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Government: keep your hands off my classification!

11 comments

I think it’s completely insane to rank wineries the way they do in Bordeaux.

This is something a government has absolutely no business in. Look at the mess they’ve made for themselves over in Saint Emilion over the recent reclassification.

Lawsuits. Bitterness. Bad press. Sour feelings between neighbors.

Maybe classification made sense in 1855. Things were different then. I’m sure some wineries were pissed off that they weren’t ranked higher, but they took their lumps gracefully. People didn’t rush off to their lawyers every time they felt dissed.

Nowadays they do. But can you blame Pierre Carle, of Chateau Croque Michotte, for being furious the authorities refused promotion from Grand Cru to Grand Cru Classé? Read this account from thewinedoctor.com blog for an accounting of M. Carle’s objections.

It’s particularly crazy that the authorities based their action, in part, on what they perceived as deficiencies in Croque Michotte’s soils. Who’s to say what soils can produce the best wines? Maybe in France, the authorities possess that wisdom. Here in California, it would be patently absurd.

For example, an “authority” might say that Cabernet Sauvignon from the the Napa Valley flatlands, between the Silverado Trail and Highway 29, is “inferior” to the soils of the mountains. But let’s consider some vineyards along the Oakville Cross Road, where you’ll find the likes of Rudd, PlumpJack and Venge, whose 2008 Estate Family Reserve Cabernet was one of my highest-scoring wines of the vintage. That just proves that the conventional wisdom can be wrong–and should not be used as a pretext to measure quality. As I’ve said so many times, quality can only be determined the old-fashioned way: by what’s in the bottle.

You’d think that, after the recent history of reclassification in Saint Emilion (there was another big flap in 2006), they’d learn their lesson and stop trying. But no. This year [again, thanks to thewinedoctor.com for my information], they transferred the power to reclassify from the local St Emilion Syndicat Viticole to the Institut National des Appellations d’Origine (INAO), which is responsible for overseeing all of France, in order to make it more “legitimate.” It’s sort of like if the Napa Valley Vintners had been classifying Napa wineries all these years, but things got so ugly that NVV passed that hot potato onto the Wine Institute. The analogy is imperfect, since we don’t have legal bodies that can actually classify, but you get the idea.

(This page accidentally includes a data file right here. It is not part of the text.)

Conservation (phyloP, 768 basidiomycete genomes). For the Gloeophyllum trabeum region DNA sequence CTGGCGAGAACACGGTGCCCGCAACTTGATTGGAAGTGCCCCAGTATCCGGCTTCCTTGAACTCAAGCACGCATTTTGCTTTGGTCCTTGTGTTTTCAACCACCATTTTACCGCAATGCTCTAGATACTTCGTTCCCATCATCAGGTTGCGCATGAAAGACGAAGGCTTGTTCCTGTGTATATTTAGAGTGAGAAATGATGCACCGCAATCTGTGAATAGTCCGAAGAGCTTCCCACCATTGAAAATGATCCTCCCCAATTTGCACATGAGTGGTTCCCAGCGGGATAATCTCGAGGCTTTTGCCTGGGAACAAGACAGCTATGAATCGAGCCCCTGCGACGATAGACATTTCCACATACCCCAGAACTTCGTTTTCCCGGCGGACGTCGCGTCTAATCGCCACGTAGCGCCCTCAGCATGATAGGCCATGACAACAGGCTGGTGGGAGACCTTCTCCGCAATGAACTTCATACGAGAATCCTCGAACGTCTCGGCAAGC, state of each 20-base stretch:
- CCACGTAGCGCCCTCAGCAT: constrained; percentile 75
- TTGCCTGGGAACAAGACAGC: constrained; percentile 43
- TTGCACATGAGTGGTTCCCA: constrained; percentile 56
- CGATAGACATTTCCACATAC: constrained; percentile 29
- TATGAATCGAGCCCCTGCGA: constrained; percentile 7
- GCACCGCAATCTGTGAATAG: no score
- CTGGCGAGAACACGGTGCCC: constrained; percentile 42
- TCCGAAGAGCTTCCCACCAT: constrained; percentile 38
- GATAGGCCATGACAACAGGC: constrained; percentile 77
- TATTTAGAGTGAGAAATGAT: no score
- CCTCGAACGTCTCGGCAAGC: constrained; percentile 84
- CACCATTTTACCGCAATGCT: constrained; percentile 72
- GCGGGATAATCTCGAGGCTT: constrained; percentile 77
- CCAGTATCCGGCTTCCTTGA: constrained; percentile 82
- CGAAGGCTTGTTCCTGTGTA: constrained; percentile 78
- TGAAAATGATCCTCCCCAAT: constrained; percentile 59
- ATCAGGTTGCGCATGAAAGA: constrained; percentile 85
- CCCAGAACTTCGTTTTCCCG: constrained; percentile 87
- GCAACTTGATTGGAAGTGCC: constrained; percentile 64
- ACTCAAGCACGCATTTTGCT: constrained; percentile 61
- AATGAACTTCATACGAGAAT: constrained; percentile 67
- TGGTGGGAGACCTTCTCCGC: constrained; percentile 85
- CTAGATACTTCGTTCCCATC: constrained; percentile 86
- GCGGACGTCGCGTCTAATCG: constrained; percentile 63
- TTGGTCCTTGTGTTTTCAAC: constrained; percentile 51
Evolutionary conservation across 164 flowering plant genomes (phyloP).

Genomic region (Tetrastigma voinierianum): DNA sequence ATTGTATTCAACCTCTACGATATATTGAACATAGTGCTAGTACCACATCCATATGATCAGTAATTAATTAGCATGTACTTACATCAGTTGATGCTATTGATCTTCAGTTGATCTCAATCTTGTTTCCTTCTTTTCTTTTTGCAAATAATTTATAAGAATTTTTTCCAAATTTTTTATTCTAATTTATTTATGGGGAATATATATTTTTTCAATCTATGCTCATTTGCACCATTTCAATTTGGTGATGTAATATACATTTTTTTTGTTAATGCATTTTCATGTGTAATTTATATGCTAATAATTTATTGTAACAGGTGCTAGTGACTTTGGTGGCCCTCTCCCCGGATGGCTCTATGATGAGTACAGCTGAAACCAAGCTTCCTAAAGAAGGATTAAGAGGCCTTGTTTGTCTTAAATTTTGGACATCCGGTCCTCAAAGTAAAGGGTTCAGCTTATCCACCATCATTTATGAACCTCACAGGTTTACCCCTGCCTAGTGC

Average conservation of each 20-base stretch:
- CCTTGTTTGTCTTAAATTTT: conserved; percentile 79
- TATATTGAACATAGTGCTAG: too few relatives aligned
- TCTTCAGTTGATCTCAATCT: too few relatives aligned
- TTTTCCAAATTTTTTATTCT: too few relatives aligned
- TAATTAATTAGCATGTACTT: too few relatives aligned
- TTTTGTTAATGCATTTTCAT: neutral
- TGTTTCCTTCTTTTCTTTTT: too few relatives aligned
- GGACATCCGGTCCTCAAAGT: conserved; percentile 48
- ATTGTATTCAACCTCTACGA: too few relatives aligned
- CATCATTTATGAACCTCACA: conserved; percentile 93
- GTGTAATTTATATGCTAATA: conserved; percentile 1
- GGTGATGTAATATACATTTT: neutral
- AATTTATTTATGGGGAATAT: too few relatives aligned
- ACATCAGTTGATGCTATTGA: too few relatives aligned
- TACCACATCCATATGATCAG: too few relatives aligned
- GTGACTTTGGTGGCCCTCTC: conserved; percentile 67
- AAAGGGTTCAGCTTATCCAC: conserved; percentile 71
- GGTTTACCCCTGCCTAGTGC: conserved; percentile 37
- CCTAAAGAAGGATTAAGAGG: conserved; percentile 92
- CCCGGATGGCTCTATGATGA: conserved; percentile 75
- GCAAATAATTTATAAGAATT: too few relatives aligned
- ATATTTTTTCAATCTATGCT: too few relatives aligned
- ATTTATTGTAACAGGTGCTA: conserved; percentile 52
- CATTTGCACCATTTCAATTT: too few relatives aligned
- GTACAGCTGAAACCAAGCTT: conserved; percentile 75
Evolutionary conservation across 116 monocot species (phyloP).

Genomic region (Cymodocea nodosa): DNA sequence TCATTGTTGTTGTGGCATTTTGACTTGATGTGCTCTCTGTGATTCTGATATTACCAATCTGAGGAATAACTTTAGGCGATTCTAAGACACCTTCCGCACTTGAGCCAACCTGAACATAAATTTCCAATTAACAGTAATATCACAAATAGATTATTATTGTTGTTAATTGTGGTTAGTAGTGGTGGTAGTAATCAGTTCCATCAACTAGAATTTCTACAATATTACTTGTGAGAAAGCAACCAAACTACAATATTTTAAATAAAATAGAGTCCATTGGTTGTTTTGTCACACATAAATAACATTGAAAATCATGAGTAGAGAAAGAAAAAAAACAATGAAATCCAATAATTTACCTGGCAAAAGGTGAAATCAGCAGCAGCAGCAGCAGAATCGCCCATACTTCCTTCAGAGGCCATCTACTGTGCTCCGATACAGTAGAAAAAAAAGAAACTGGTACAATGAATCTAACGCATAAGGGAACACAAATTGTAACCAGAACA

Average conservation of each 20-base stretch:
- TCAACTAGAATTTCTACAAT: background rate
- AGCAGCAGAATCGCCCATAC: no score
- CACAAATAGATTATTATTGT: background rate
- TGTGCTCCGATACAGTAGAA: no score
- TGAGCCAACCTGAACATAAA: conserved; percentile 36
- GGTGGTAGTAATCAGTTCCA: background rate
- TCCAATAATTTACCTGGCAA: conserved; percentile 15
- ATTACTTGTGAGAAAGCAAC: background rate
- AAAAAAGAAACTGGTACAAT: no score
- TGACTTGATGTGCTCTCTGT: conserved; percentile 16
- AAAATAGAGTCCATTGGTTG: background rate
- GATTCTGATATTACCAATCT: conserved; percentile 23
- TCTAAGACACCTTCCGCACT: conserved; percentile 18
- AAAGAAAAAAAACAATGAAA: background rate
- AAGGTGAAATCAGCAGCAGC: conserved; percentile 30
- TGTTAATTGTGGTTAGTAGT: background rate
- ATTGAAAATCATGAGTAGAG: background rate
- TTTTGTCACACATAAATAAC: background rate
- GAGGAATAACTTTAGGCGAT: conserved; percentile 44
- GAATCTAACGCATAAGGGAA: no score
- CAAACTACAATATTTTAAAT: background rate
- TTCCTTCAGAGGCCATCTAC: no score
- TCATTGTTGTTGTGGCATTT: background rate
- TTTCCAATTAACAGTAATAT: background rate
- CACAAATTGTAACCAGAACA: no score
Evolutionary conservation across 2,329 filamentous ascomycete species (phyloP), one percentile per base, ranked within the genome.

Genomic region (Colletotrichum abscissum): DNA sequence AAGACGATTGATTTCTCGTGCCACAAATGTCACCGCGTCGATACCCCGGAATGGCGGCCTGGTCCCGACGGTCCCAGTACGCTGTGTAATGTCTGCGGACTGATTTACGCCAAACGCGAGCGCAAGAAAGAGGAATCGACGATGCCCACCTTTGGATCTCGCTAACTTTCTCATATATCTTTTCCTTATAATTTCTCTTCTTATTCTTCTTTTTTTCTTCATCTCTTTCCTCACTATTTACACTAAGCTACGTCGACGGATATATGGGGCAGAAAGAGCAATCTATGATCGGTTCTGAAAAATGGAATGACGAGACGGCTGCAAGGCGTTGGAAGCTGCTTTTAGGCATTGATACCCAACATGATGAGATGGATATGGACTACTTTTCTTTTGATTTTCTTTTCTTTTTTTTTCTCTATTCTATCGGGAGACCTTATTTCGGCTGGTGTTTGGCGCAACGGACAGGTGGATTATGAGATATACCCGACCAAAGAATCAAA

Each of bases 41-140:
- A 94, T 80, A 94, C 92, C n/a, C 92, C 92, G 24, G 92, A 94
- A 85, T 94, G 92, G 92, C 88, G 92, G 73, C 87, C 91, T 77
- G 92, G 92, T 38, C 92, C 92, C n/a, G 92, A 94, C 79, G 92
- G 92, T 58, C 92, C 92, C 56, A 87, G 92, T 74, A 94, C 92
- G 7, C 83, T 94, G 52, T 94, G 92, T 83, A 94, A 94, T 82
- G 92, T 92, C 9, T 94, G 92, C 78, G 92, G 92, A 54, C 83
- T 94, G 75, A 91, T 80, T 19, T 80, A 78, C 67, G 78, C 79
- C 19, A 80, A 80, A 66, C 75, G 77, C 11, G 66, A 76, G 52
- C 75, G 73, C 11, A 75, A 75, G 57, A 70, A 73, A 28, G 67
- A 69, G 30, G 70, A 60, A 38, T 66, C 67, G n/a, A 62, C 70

France is a wonderful country, but in so many ways they remain hidebound prisoners of their traditions. These official classification systems are an anachronism. I doubt if France will have the courage to get rid of them anytime soon, because the powers and interests are so vested. But they really should. The last thing any modern wine-producing nation needs is a bunch of government bureaucrats defining winners and losers. Let the market do that.

  1. Steve, I certainly have to agree with you on the “crazy” conclusion, but this is the way of the world. I don’t see this as any crazier than the Government running healthcare, education, or what size soda you can order at a movie theater. . . but there it is. Some people just love the warm cuddly blanket of confidence they can have when something as big and important as “The Government” is calling all of the shots.

    As a side-note, just got an offer for M. Etain 2010 and thinking of giving a 2-pack a try. Any thoughts?

  2. Great point Steve. I love and drink French wines; California rarely. And I think that French wines are so great in spite of, not because of, the INAO. Over hundreds of years French growers and winemakers have figured out what grapes do best where, and they don’t need the INAO to tell them what they can grow and call an AOC and what they can’t. I don’t drink much Bordeaux, and when I do I don’t even pay attention to the various classification. But I do drink a lot of Loire Valley wines, and vintners there have been at the forefront of the movement to avoid absurd INAO restrictions, which will probably be accelerated with recent changes that will prevent some Touraine producers from growing certain grapes or at least giving their wines an AOC. So a lot of Loire producers now simply bottle their wines as Vin de Pays, or even Vin de France (with a code to help the drinker figure out what vintage it is, since VDF can’t include a vintage).

  3. Hey Steve,